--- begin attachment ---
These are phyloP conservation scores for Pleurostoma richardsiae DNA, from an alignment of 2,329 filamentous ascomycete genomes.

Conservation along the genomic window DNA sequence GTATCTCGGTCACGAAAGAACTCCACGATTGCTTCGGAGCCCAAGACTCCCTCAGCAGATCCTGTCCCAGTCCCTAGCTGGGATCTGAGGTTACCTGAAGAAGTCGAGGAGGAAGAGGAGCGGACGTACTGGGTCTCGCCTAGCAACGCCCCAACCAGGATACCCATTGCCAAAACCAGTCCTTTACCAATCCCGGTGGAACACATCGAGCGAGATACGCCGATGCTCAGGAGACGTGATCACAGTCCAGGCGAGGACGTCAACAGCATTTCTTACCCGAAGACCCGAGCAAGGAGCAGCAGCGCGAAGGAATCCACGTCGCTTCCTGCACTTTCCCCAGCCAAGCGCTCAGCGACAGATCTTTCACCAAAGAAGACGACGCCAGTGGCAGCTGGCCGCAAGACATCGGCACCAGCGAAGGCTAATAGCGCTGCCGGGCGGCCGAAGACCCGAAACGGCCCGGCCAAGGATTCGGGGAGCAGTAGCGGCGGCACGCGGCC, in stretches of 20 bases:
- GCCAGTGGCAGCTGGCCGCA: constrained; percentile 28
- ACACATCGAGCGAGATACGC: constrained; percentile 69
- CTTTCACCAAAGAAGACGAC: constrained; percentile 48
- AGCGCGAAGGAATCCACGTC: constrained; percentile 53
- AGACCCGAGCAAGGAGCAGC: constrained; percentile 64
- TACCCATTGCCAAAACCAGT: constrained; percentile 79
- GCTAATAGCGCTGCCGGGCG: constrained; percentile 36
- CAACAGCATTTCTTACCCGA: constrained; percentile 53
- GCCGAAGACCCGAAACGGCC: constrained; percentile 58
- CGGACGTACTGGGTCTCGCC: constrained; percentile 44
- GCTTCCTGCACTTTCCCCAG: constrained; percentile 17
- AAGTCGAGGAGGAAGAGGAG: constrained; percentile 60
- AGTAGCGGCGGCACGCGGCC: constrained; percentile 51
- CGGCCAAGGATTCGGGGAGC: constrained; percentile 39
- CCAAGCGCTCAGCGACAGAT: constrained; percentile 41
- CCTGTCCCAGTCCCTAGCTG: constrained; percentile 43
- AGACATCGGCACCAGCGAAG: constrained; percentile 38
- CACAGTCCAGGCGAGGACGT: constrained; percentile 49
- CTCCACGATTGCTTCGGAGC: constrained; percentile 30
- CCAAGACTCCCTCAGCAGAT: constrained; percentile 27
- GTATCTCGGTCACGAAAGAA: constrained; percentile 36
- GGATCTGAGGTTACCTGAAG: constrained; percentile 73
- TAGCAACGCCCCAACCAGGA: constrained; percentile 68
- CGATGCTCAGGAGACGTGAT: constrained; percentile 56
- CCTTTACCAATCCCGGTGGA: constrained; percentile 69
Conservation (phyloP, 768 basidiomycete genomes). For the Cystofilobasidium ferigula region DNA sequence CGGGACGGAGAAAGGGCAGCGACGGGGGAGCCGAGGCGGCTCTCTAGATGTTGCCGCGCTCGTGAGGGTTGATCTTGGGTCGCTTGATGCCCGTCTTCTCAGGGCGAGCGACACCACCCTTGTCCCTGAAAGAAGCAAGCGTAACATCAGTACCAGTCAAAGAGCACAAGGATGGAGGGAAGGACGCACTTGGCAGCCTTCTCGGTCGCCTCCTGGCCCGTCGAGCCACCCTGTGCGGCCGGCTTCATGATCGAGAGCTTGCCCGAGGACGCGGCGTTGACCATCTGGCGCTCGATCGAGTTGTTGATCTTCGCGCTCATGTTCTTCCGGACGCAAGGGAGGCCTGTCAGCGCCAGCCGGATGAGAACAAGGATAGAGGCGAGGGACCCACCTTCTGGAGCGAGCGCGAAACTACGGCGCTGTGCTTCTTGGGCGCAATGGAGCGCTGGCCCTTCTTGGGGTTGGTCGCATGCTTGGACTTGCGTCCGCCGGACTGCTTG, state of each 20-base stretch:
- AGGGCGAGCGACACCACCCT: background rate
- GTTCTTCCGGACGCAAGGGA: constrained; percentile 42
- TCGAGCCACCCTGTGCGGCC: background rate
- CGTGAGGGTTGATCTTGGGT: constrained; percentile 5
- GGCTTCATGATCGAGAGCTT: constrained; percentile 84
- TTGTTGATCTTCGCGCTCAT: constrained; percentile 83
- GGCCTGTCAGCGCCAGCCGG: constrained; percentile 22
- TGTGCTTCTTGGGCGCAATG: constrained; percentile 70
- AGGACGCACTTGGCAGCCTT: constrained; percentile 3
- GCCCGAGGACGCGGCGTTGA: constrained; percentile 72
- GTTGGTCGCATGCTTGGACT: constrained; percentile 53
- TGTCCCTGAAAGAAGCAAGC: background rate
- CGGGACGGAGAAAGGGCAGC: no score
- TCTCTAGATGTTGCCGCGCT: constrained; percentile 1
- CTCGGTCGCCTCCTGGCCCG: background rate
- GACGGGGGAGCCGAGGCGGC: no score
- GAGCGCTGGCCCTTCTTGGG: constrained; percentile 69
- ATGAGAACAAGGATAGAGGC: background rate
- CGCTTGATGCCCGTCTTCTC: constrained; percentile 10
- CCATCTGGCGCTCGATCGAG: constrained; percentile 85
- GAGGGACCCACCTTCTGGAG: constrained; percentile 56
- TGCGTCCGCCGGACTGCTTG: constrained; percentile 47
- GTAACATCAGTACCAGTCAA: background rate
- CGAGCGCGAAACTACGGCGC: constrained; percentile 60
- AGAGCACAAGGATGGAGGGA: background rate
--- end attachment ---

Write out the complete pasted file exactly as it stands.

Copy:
These are phyloP conservation scores for Pleurostoma richardsiae DNA, from an alignment of 2,329 filamentous ascomycete genomes.

Conservation along the genomic window DNA sequence GTATCTCGGTCACGAAAGAACTCCACGATTGCTTCGGAGCCCAAGACTCCCTCAGCAGATCCTGTCCCAGTCCCTAGCTGGGATCTGAGGTTACCTGAAGAAGTCGAGGAGGAAGAGGAGCGGACGTACTGGGTCTCGCCTAGCAACGCCCCAACCAGGATACCCATTGCCAAAACCAGTCCTTTACCAATCCCGGTGGAACACATCGAGCGAGATACGCCGATGCTCAGGAGACGTGATCACAGTCCAGGCGAGGACGTCAACAGCATTTCTTACCCGAAGACCCGAGCAAGGAGCAGCAGCGCGAAGGAATCCACGTCGCTTCCTGCACTTTCCCCAGCCAAGCGCTCAGCGACAGATCTTTCACCAAAGAAGACGACGCCAGTGGCAGCTGGCCGCAAGACATCGGCACCAGCGAAGGCTAATAGCGCTGCCGGGCGGCCGAAGACCCGAAACGGCCCGGCCAAGGATTCGGGGAGCAGTAGCGGCGGCACGCGGCC, in stretches of 20 bases:
- GCCAGTGGCAGCTGGCCGCA: constrained; percentile 28
- ACACATCGAGCGAGATACGC: constrained; percentile 69
- CTTTCACCAAAGAAGACGAC: constrained; percentile 48
- AGCGCGAAGGAATCCACGTC: constrained; percentile 53
- AGACCCGAGCAAGGAGCAGC: constrained; percentile 64
- TACCCATTGCCAAAACCAGT: constrained; percentile 79
- GCTAATAGCGCTGCCGGGCG: constrained; percentile 36
- CAACAGCATTTCTTACCCGA: constrained; percentile 53
- GCCGAAGACCCGAAACGGCC: constrained; percentile 58
- CGGACGTACTGGGTCTCGCC: constrained; percentile 44
- GCTTCCTGCACTTTCCCCAG: constrained; percentile 17
- AAGTCGAGGAGGAAGAGGAG: constrained; percentile 60
- AGTAGCGGCGGCACGCGGCC: constrained; percentile 51
- CGGCCAAGGATTCGGGGAGC: constrained; percentile 39
- CCAAGCGCTCAGCGACAGAT: constrained; percentile 41
- CCTGTCCCAGTCCCTAGCTG: constrained; percentile 43
- AGACATCGGCACCAGCGAAG: constrained; percentile 38
- CACAGTCCAGGCGAGGACGT: constrained; percentile 49
- CTCCACGATTGCTTCGGAGC: constrained; percentile 30
- CCAAGACTCCCTCAGCAGAT: constrained; percentile 27
- GTATCTCGGTCACGAAAGAA: constrained; percentile 36
- GGATCTGAGGTTACCTGAAG: constrained; percentile 73
- TAGCAACGCCCCAACCAGGA: constrained; percentile 68
- CGATGCTCAGGAGACGTGAT: constrained; percentile 56
- CCTTTACCAATCCCGGTGGA: constrained; percentile 69
Conservation (phyloP, 768 basidiomycete genomes). For the Cystofilobasidium ferigula region DNA sequence CGGGACGGAGAAAGGGCAGCGACGGGGGAGCCGAGGCGGCTCTCTAGATGTTGCCGCGCTCGTGAGGGTTGATCTTGGGTCGCTTGATGCCCGTCTTCTCAGGGCGAGCGACACCACCCTTGTCCCTGAAAGAAGCAAGCGTAACATCAGTACCAGTCAAAGAGCACAAGGATGGAGGGAAGGACGCACTTGGCAGCCTTCTCGGTCGCCTCCTGGCCCGTCGAGCCACCCTGTGCGGCCGGCTTCATGATCGAGAGCTTGCCCGAGGACGCGGCGTTGACCATCTGGCGCTCGATCGAGTTGTTGATCTTCGCGCTCATGTTCTTCCGGACGCAAGGGAGGCCTGTCAGCGCCAGCCGGATGAGAACAAGGATAGAGGCGAGGGACCCACCTTCTGGAGCGAGCGCGAAACTACGGCGCTGTGCTTCTTGGGCGCAATGGAGCGCTGGCCCTTCTTGGGGTTGGTCGCATGCTTGGACTTGCGTCCGCCGGACTGCTTG, state of each 20-base stretch:
- AGGGCGAGCGACACCACCCT: background rate
- GTTCTTCCGGACGCAAGGGA: constrained; percentile 42
- TCGAGCCACCCTGTGCGGCC: background rate
- CGTGAGGGTTGATCTTGGGT: constrained; percentile 5
- GGCTTCATGATCGAGAGCTT: constrained; percentile 84
- TTGTTGATCTTCGCGCTCAT: constrained; percentile 83
- GGCCTGTCAGCGCCAGCCGG: constrained; percentile 22
- TGTGCTTCTTGGGCGCAATG: constrained; percentile 70
- AGGACGCACTTGGCAGCCTT: constrained; percentile 3
- GCCCGAGGACGCGGCGTTGA: constrained; percentile 72
- GTTGGTCGCATGCTTGGACT: constrained; percentile 53
- TGTCCCTGAAAGAAGCAAGC: background rate
- CGGGACGGAGAAAGGGCAGC: no score
- TCTCTAGATGTTGCCGCGCT: constrained; percentile 1
- CTCGGTCGCCTCCTGGCCCG: background rate
- GACGGGGGAGCCGAGGCGGC: no score
- GAGCGCTGGCCCTTCTTGGG: constrained; percentile 69
- ATGAGAACAAGGATAGAGGC: background rate
- CGCTTGATGCCCGTCTTCTC: constrained; percentile 10
- CCATCTGGCGCTCGATCGAG: constrained; percentile 85
- GAGGGACCCACCTTCTGGAG: constrained; percentile 56
- TGCGTCCGCCGGACTGCTTG: constrained; percentile 47
- GTAACATCAGTACCAGTCAA: background rate
- CGAGCGCGAAACTACGGCGC: constrained; percentile 60
- AGAGCACAAGGATGGAGGGA: background rate